Daniel Pfeiffer wrote:
> 
> Hi,
> 
> this morning it struck me that it would be nice to have Parrot not
> only run Perl 6 and similar byte code, but that any of the common
> interpreted languages be compiled to this same byte code.

Only just this morning?  I take it that parrot itself only came to your
attention recently, since that concept has been with the VM since it's
inception.

> Then no matter whether running a Perl 6, Python, Ruby, Tcl maybe even
> bash script the same interpreter library would be used.  Then likely
> it would already be in memory speeding up start time.

The difficult task is compiling those languages into parrot bytecode.

This may not be horrible if those languages have their own bytecode,
which can then be translated into parrot bytecode.  As an example, there
already exists a perl script which translates java .class files into
parrot bytecode.

For other languages, a compiler would actually be needed -- eg, for
bash.

> And this would also ease cross language module/library inclusion.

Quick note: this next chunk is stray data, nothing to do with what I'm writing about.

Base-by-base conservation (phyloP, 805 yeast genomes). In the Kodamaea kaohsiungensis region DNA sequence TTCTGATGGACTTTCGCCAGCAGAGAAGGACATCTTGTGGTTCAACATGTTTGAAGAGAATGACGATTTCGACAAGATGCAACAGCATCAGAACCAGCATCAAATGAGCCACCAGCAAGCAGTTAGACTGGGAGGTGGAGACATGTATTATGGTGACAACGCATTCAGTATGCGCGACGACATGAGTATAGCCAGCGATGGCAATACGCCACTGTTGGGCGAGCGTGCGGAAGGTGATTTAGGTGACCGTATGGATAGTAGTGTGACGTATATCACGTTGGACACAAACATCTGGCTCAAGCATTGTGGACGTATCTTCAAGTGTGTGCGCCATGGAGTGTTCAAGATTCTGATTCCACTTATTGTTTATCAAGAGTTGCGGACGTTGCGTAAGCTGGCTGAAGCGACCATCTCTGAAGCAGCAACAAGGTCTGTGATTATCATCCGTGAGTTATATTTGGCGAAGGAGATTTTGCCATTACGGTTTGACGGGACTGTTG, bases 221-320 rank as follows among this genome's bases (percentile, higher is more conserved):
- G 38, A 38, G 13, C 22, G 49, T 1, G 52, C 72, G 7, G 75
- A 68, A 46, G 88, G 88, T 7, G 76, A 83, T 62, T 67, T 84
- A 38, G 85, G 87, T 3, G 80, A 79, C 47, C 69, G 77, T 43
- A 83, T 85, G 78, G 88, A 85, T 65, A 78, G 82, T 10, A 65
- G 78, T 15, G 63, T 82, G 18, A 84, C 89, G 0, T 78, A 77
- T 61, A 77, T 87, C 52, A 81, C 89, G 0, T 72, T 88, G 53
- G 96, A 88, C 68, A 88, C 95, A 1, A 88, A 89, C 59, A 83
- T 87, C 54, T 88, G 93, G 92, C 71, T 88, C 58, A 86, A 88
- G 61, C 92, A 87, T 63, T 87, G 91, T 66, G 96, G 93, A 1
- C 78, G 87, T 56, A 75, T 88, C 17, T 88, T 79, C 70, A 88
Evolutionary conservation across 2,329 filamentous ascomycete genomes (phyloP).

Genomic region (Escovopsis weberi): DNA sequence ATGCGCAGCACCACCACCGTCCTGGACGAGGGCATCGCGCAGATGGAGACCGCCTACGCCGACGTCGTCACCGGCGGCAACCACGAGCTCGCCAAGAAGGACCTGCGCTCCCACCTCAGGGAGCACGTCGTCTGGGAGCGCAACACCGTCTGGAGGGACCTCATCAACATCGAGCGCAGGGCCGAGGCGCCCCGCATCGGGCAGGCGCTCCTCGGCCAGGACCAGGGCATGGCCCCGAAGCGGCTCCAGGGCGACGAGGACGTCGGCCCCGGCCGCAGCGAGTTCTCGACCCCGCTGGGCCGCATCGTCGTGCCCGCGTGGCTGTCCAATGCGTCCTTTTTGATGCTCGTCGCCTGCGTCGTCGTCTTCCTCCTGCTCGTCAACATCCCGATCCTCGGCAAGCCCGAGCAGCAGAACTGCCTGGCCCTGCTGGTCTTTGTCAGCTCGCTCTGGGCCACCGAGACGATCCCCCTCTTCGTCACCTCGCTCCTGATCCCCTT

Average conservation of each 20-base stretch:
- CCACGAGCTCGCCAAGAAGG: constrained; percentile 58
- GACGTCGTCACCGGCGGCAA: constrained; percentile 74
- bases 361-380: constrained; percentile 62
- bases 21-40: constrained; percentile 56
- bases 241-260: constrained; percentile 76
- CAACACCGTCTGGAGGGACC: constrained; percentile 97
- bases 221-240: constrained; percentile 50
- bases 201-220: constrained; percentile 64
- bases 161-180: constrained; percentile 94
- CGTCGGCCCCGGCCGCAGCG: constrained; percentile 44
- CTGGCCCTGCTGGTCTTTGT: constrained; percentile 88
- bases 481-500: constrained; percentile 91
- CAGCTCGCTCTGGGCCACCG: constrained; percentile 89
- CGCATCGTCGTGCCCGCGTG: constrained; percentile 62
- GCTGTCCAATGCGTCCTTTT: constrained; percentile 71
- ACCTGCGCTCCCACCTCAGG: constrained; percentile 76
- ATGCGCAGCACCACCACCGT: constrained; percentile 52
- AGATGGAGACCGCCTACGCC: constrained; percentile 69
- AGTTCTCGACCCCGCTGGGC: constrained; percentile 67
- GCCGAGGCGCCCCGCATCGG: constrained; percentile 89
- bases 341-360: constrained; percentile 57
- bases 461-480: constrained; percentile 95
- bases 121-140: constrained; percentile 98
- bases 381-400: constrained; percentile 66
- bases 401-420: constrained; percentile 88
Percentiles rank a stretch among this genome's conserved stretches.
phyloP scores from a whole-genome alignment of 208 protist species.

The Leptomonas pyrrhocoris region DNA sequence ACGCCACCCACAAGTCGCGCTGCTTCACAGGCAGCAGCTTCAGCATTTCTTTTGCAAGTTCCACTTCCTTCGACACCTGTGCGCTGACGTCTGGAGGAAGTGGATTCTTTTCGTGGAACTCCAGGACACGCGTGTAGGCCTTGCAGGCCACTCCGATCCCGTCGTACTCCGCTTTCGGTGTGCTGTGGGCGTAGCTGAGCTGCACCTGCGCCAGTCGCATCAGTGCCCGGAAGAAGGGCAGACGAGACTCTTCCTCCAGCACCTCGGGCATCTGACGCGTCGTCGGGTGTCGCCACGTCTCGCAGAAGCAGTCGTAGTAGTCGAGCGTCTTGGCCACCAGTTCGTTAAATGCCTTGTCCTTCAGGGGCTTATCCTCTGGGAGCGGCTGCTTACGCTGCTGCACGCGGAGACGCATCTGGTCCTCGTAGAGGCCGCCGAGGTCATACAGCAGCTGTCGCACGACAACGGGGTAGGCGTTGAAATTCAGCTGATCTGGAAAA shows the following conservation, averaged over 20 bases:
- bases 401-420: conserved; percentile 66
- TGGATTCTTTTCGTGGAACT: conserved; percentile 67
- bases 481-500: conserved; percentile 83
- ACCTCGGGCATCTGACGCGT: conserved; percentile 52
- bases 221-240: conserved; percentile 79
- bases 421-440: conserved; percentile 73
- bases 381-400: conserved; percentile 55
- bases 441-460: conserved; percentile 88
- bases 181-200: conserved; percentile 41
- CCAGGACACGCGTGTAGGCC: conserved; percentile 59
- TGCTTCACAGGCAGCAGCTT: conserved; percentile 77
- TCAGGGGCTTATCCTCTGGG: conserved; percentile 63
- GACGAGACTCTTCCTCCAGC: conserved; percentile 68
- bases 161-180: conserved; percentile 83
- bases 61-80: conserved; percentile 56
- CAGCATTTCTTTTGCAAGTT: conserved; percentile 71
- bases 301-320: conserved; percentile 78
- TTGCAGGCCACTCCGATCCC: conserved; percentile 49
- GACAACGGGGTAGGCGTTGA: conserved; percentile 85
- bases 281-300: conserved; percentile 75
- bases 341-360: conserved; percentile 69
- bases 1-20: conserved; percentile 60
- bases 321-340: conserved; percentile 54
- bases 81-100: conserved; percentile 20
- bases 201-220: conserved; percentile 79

> Imagine instantiating some Python class from Perl!

Ya mean the same way that you can, using Jython, instantiate Python
classes from Java and vice-versa? :)

> Apache would essentially have a mod_parrot.

Well, obviously it would.

> Maybe, if this can be tested very hard, we'd even have a Parrot kernel
> module for all Unices supporting that.  Then exec() could perform
> compiled scripts right away, like machine code :-)

Or, your whatever_2_parrot compiler insert an appropriate #! line at the
beginning, pointing to the parrot VM -- this is much simpler, as it
takes advantage of an existing mechanism.

-- 
my $n = 2; print +(split //, 'e,4c3H r ktulrnsJ2tPaeh'
.."\n1oa! er")[map $n = ($n * 24 + 30) % 31, (42) x 26]